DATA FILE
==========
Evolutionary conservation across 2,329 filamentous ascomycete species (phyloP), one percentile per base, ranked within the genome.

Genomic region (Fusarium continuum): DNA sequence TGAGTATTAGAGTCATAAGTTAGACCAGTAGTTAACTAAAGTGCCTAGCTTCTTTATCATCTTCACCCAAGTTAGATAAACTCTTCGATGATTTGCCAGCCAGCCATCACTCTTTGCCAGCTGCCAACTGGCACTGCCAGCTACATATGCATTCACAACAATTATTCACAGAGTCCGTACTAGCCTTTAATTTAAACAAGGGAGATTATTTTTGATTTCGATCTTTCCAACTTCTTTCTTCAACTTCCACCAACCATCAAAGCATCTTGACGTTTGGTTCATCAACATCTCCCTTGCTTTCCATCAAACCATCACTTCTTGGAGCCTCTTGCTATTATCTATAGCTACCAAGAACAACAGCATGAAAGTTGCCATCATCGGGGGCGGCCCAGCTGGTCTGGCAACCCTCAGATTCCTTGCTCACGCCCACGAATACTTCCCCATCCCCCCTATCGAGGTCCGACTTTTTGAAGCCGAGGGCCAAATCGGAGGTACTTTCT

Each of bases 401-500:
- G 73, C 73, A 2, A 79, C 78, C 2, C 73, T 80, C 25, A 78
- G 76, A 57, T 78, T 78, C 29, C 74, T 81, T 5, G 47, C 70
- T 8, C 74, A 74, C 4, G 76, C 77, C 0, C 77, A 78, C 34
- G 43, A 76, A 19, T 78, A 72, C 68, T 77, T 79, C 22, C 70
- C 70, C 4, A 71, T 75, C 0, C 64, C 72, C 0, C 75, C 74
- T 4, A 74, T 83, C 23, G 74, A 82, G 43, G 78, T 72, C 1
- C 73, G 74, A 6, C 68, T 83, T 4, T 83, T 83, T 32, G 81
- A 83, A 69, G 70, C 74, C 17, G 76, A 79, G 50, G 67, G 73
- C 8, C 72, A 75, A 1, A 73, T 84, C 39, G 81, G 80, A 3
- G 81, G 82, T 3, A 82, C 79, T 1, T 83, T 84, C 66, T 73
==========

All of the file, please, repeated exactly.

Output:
Evolutionary conservation across 2,329 filamentous ascomycete species (phyloP), one percentile per base, ranked within the genome.

Genomic region (Fusarium continuum): DNA sequence TGAGTATTAGAGTCATAAGTTAGACCAGTAGTTAACTAAAGTGCCTAGCTTCTTTATCATCTTCACCCAAGTTAGATAAACTCTTCGATGATTTGCCAGCCAGCCATCACTCTTTGCCAGCTGCCAACTGGCACTGCCAGCTACATATGCATTCACAACAATTATTCACAGAGTCCGTACTAGCCTTTAATTTAAACAAGGGAGATTATTTTTGATTTCGATCTTTCCAACTTCTTTCTTCAACTTCCACCAACCATCAAAGCATCTTGACGTTTGGTTCATCAACATCTCCCTTGCTTTCCATCAAACCATCACTTCTTGGAGCCTCTTGCTATTATCTATAGCTACCAAGAACAACAGCATGAAAGTTGCCATCATCGGGGGCGGCCCAGCTGGTCTGGCAACCCTCAGATTCCTTGCTCACGCCCACGAATACTTCCCCATCCCCCCTATCGAGGTCCGACTTTTTGAAGCCGAGGGCCAAATCGGAGGTACTTTCT

Each of bases 401-500:
- G 73, C 73, A 2, A 79, C 78, C 2, C 73, T 80, C 25, A 78
- G 76, A 57, T 78, T 78, C 29, C 74, T 81, T 5, G 47, C 70
- T 8, C 74, A 74, C 4, G 76, C 77, C 0, C 77, A 78, C 34
- G 43, A 76, A 19, T 78, A 72, C 68, T 77, T 79, C 22, C 70
- C 70, C 4, A 71, T 75, C 0, C 64, C 72, C 0, C 75, C 74
- T 4, A 74, T 83, C 23, G 74, A 82, G 43, G 78, T 72, C 1
- C 73, G 74, A 6, C 68, T 83, T 4, T 83, T 83, T 32, G 81
- A 83, A 69, G 70, C 74, C 17, G 76, A 79, G 50, G 67, G 73
- C 8, C 72, A 75, A 1, A 73, T 84, C 39, G 81, G 80, A 3
- G 81, G 82, T 3, A 82, C 79, T 1, T 83, T 84, C 66, T 73